Kurt Warner: I think you always have to lean towards a team like Oregon because they are so explosive. But, what I like about Kansas State is the fact they can control the football, and I think with Oregon being a high-powered offense, you want to keep them off the field. You want to get them frustrated by sustaining long drives and putting points on the board. That’s where Kansas State gets the advantage.

They are going to have to control the ball, control the clock, because it’s going to be tough as it always is for teams to score with Oregon if they get going and they start putting points on the board.

 

Bleacher Report: Heading into 2013, what should the Cardinals do at the QB position? Should they stick with Kevin Kolb, sign a different veteran free agent or draft a quarterback early?

Kurt Warner: That’s a tough question because you have to really make sure you do it right this time. I think the hard thing is they have made a few mistakes at the position with who they went with over the last couple years, and I’m not sure the verdict is out on Kevin Kolb yet.

So I still believe he has to be on the roster, he has to be an option, and then you have to try and find another option, and I don’t know if that’s available in free agency—you may have to pay too much. Is there a guy you could draft in the second or third round that you think could give you an opportunity? But Kevin is the best known commodity you have, so it’s going to be hard to let him go and not have anybody.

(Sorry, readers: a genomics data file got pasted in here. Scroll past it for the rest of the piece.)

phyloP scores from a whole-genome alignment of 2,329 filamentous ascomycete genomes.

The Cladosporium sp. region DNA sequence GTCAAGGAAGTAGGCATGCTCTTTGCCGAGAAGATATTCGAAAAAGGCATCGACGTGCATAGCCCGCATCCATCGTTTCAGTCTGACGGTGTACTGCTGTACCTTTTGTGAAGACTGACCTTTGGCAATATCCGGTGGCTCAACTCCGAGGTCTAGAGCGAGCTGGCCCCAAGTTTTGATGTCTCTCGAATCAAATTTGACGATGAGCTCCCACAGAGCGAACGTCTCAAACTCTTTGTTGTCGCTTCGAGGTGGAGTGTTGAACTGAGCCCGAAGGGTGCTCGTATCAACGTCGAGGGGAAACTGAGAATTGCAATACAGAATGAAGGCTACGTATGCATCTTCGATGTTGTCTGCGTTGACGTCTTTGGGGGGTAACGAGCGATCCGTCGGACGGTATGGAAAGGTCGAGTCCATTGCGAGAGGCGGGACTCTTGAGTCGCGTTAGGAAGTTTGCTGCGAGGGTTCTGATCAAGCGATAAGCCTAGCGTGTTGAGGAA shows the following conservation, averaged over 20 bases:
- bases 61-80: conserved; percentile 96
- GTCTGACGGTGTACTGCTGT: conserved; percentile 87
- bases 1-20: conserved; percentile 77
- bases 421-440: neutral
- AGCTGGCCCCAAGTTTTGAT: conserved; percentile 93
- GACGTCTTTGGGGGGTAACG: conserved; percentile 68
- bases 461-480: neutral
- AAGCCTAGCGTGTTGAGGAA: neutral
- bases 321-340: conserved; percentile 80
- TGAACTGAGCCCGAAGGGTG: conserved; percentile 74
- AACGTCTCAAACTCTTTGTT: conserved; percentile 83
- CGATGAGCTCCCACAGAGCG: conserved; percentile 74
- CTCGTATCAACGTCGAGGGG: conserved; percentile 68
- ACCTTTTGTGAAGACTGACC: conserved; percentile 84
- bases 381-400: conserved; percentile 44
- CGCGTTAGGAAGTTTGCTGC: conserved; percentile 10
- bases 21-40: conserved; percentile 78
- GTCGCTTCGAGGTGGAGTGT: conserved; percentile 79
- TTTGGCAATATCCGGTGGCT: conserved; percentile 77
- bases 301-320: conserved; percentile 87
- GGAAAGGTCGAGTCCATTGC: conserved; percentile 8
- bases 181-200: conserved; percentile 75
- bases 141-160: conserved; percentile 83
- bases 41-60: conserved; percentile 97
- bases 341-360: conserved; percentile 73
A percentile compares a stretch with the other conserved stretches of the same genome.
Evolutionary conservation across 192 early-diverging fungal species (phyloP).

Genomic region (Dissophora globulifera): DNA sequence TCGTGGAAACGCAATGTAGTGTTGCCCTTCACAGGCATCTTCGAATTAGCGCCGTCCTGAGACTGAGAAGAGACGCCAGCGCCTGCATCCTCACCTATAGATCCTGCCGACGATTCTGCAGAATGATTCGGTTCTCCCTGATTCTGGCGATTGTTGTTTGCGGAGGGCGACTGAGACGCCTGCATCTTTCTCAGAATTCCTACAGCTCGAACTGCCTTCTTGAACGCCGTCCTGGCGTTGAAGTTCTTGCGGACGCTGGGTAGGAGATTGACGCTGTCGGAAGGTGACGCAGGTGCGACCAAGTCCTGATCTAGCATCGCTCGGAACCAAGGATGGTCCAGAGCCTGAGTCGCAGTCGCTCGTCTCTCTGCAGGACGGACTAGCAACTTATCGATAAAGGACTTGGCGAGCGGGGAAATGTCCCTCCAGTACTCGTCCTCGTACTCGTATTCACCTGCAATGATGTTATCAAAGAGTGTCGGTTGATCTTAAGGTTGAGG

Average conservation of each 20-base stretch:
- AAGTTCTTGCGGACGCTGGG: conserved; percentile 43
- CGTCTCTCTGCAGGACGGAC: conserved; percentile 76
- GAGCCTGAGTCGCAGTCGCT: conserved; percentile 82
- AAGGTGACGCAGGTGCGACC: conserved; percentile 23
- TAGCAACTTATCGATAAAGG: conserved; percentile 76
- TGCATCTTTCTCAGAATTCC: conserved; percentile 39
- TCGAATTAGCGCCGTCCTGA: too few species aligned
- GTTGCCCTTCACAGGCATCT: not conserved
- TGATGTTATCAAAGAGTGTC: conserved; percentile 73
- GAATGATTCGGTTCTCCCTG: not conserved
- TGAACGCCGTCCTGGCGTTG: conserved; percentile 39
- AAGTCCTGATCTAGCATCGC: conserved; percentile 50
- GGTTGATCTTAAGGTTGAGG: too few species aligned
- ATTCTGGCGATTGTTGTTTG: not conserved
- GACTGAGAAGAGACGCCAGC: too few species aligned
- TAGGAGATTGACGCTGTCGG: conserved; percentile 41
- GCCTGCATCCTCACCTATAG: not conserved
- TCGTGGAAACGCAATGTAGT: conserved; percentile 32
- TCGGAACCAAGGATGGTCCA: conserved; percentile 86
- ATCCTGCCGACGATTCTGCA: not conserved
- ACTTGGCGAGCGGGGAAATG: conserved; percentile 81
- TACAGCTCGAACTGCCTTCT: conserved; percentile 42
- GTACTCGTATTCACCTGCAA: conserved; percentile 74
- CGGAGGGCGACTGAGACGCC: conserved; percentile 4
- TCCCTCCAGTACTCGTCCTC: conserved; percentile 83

But at the same time, I think you have to try and find competition and make sure you’re continually looking at that position to get the best player or to upgrade the position from the play you got the past few years.

But I’m just not sure what is going to be available to the Cardinals to be able to make those moves, so it’s definitely going to be interesting to see how it transpires.

 

Bleacher Report: How different is it throwing to Torry Holt, Isaac Bruce and Larry Fitzgerald compared to a quote-unquote “normal receiver?" What makes those guys so special?

Kurt Warner: There’s different kinds of guys—you talk about Isaac and Torry in St. Louis. Those guys were unbelievable route-runners, quick and explosive out of their breaks, so for me it was easy playing with those guys because they would create such separation that you always knew when they were open. You could always see the space between them and a defender; it made it easy on a quarterback.

When I went to Arizona and I played with Anquan and Larry, they were a little bit different; they weren’t built on their quickness and separation. It was their size and strength that gave them such an advantage. So, for those guys it wasn’t about separation.

As long as they were in the right position, as long as they had the right leverage, they became open. And it was a great way to play because it was so hard for defenders to get around them and they were so strong with their hands you could put the ball in certain places and know that they could catch it. But if they couldn’t catch it, nobody would have been able to catch it.

So, it made for a unique environment to play quarterback in, and it was fun to play with all those guys, but fun to play a couple different ways throughout my career.